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LCR meter comes up to speed

Posted: 13 Jan 2006 ?? ?Print Version ?Bookmark and Share

Keywords:Alex Mendelsohn? Agilent Technologies? E4980A? LCR meter?

E4980A LCR meter

Some EEs may yawn at an instrument like this, thinking it's sort of mundane in this era of high-speed signal analysis and microwave RF. Nonetheless, Agilent Technologies' E4980A LCR (inductance, capacitance, resistance) meter is a relevant piece of automated or benchtop test gear that's in lockstep with the need to test today's passive components.

Its operation is up to date as well. Previous Agilent LCR meters were operated using the venerable IEEE-488/GPIB General Purpose Interface Bus. These days, however, the ascendancy of USB and LAN control is a given.

As such, the E4980A now includes USB and 10/100-BaseT Ethernet hooks (as well as GPIB), and you can operate the instrument from your Web browser. You can also store data to a USB memory stick. You can also drive this instrument from your desktop PC or notebook.

Modern components
In use, the E4980A can handle small ESR (equivalent series resistance) values, and make low-Z (impedance) measurements. It can also measure and display conductance, admittance, susceptance, dissipation factor, Q and more.

ESR is especially important because the ESR of capacitors is becoming smaller as these parts are crafted to meet high-speed yet low-dissipation applications. The values of components such as tiny chip-capacitors (and semiconductor wafers) are also measured in very low values, too, often just fF (femto-farads).

Stable high-Z measurement capability is needed to accurately measure such tiny values of C. For very low-value caps, ESR can be tough to measure, too. To do it effectively, the E4980A excites DUTs (devices-under-test) at frequencies from 20Hz to 2MHz, exhibiting 4-digit resolution at any frequency in this range.

You can select signal levels from 100?V to 2V (rms) at currents from 1?A to 20mA. This box is accurate and repeatable as well. Voltage accuracy is specified to be within 10 percent (plus 1mV rms) at a frequency of 1MHz.

Sweep list
The instrument can be set to sweep across 201 pre-listed points. Frequency, measurement range, and stimulus conditions can be set in the list. You can also choose two parameters independently.

With its high-resolution touchscreen LCD and 7-digit display, an E4980A can run in six displayed modes to handle the task. Its Normal mode gives you basic data about a part under test. A BIN No. view is then available for comparison purposes; it can aid rapid device sorting. There's also a BIN count view that can be used for statistical evaluation.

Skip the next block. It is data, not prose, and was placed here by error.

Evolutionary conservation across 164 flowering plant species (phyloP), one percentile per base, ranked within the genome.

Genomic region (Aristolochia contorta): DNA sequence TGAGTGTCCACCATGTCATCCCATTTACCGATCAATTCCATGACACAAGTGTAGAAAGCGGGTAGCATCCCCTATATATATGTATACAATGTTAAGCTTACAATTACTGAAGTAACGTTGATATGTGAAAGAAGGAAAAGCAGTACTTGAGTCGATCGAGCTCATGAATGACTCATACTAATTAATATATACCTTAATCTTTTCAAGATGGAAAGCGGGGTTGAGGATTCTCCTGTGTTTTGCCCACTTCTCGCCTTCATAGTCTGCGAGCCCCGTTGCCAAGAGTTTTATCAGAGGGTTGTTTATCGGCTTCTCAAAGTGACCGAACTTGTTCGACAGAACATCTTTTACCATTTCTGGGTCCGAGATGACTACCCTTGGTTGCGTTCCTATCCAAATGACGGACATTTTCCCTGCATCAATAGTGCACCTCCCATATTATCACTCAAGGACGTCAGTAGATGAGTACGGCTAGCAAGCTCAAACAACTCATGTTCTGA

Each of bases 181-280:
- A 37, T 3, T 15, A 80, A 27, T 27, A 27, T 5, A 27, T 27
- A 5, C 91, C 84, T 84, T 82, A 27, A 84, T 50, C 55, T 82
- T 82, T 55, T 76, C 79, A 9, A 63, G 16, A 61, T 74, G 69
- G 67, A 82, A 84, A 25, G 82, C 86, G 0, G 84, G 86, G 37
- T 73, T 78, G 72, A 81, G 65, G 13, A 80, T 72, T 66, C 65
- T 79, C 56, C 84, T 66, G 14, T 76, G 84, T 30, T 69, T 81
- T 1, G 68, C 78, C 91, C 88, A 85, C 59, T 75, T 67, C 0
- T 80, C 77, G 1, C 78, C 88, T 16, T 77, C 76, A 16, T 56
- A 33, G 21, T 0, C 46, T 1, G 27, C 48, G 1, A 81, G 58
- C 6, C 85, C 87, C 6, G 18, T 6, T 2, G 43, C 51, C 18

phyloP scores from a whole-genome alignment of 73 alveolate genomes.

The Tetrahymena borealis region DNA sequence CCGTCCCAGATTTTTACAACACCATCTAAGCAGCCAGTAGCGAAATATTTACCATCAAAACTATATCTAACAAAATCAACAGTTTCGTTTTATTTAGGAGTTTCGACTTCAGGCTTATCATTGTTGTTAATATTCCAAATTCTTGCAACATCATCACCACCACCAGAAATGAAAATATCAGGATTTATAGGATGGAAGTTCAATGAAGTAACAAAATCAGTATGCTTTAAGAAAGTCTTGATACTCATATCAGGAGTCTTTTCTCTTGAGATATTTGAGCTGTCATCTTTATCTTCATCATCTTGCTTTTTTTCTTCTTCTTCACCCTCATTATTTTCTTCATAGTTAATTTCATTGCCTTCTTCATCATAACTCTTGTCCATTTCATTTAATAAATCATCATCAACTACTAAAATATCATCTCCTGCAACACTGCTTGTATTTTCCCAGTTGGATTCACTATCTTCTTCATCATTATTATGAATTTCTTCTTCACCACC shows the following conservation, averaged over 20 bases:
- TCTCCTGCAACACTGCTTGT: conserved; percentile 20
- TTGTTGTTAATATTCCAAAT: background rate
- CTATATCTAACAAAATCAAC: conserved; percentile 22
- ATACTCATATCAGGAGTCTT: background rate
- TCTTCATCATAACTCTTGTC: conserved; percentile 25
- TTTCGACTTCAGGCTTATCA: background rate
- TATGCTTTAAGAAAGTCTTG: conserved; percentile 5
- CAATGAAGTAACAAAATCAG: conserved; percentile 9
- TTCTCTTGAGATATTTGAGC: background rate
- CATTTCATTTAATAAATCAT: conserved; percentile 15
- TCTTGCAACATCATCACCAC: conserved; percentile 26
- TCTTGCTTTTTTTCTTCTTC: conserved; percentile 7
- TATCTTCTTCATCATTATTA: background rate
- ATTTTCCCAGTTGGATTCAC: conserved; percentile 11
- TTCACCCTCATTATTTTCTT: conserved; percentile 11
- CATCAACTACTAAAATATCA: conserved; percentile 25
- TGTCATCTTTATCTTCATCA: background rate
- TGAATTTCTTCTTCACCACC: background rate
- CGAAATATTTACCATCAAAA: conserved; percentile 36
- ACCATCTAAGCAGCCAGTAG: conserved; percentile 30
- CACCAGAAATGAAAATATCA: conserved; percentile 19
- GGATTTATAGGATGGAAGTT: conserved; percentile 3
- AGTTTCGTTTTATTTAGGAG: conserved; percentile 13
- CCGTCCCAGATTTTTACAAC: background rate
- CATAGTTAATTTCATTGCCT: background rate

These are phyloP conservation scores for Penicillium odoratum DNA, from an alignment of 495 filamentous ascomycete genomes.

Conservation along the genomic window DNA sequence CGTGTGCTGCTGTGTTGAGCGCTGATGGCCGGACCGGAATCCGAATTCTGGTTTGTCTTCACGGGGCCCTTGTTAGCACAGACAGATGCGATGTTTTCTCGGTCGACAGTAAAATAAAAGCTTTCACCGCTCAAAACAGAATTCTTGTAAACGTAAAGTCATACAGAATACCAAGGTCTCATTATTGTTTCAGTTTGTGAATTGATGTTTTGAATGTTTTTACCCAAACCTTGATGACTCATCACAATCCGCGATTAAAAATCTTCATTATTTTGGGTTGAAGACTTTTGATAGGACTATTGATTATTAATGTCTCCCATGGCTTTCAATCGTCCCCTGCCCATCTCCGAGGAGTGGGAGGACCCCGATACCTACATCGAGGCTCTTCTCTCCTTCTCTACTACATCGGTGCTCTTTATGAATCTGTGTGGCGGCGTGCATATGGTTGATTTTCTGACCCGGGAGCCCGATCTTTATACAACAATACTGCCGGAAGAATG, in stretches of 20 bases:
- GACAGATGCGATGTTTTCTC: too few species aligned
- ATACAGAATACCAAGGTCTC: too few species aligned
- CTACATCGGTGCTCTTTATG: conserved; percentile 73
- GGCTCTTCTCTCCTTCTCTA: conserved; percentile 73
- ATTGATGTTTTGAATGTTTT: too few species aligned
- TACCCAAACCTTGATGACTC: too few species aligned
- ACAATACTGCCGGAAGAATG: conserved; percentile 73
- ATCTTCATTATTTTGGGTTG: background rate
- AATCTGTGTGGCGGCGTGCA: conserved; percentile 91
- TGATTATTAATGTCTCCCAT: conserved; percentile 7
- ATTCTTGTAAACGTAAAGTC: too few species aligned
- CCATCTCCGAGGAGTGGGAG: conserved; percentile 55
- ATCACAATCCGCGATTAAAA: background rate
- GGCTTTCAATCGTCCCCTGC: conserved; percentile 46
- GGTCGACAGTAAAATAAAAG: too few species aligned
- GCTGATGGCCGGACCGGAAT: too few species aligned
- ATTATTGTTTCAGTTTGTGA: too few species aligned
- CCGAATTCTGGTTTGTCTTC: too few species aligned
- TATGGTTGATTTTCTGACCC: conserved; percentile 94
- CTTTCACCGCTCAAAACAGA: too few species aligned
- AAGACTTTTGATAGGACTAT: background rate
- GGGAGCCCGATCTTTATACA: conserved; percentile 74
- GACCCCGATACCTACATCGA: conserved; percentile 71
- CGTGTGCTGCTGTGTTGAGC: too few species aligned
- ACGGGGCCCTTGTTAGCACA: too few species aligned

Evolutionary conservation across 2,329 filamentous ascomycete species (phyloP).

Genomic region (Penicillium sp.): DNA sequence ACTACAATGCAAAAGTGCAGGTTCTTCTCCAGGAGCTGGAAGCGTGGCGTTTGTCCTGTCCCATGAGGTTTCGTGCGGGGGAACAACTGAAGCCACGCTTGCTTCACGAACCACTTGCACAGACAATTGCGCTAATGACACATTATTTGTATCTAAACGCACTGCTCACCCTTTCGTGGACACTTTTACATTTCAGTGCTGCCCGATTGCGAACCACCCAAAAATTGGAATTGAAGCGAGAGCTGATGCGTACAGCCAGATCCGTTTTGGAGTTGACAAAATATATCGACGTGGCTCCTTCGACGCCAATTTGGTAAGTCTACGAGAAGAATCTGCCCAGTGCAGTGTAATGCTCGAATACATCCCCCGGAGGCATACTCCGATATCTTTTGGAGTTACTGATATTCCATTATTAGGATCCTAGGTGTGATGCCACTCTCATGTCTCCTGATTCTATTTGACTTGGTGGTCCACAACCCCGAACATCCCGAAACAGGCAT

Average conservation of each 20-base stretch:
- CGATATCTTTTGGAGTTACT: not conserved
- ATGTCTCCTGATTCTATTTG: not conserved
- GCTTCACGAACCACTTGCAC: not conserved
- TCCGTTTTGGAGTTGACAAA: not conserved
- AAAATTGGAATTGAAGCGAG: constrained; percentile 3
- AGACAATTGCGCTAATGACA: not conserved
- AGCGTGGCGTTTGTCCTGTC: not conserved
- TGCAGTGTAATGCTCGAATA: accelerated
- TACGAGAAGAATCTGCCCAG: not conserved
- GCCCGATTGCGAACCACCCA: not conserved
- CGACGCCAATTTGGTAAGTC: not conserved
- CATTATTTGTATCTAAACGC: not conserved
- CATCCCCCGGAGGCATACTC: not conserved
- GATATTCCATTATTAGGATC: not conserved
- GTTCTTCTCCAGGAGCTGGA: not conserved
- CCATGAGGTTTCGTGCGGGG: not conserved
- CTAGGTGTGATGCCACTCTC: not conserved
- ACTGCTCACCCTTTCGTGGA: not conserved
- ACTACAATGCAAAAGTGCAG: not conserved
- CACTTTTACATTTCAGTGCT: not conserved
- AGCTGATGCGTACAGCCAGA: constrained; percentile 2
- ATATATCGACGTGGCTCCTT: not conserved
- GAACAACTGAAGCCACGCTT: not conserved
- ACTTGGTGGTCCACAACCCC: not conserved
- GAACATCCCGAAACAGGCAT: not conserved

A LIST sweep view is used when continuous data is needed, and it's backed up by a blank page view that gives you the fastest speed. In the blank page view the display is turned off to shorten refresh times.

Fast measurements
Speaking of speed, as the company's press release notes, this box is fast. An E4980A operates at 5.6ms in its shortest measurement time mode, slowing to only 88ms per measurement in its medium speed mode (at 1MHz), and 220ms in its long mode. At 20Hz, it can make a measurement in as short a time period as 330ms.

Similarly, a 100ms measurement can be done at 100Hz. At 100kHz a measurement can be made in as fast as 5.7ms. Adding very little noise in either low impedance or high impedance operation, it can thoroughly reveal the characteristics of inductors and capacitors.

An entry-level option
Not mention in the press statement is that Agilent also offers a so-called entry-level option for this instrument. Dubbed the E4980A-5, it's a lower cost model option that offers the same accuracy as its big brother but it operates two to five times slower.

There are other options, too. Agilent's press statement mentions the instrument's support for 40A of DC bias and the DC resistance/voltage/current measurement readout for simultaneous DC characterization. There's also the 10Vdc source for testing three-terminal devices.

The Option E4980A-001 power and DC bias enhancement lets you apply a 20V (rms) test signal at up to 100mA. This lets you evaluate AC level-dependency, without the need for an adjunct amplifier.

A DC parameter measurement option can also let you simultaneously measure DC resistance, DC current, or DC voltage, as well as impedance. For inductors, inductance and DC resistance can be measured at the same time. You can use this option to measure leakage current of capacitors, too.

Another option lets you apply DC bias to a DUT. Supplying up to 40Vdc at up to 100mA, it lets you perform DC bias vs. impedance measurements. Another DC source option gives you an additional independent DC port. You can use it to measure 3-terminal terminal devices. It lets you control the DUT, add extra bias, and control additional devices at the same time.

Agilent also supports this LCR meter with a variety of test fixtures. Indeed, the box can be used with over thirty different fixtures, and it sports built-in compensation for these.

You can also elect to implement an optically-isolated 9-BIN handler (dubbed Option 201). Similarly, a 128-channel scanner interface (Option 301) is for applications requiring a component scanner. A multi-compensation function enables open/short/load compensations to perform scanning measurements independently in each scanner channel in order to minimize inconsistency in measured values between channels.

Both interfaces are also compatible with predecessor Agilent LCR instruments. Speaking of predecessors, just about every E4980A function is compatible with Agilent's earlier 4284A and 4279A LCR meters.

- Alex Mendelsohn

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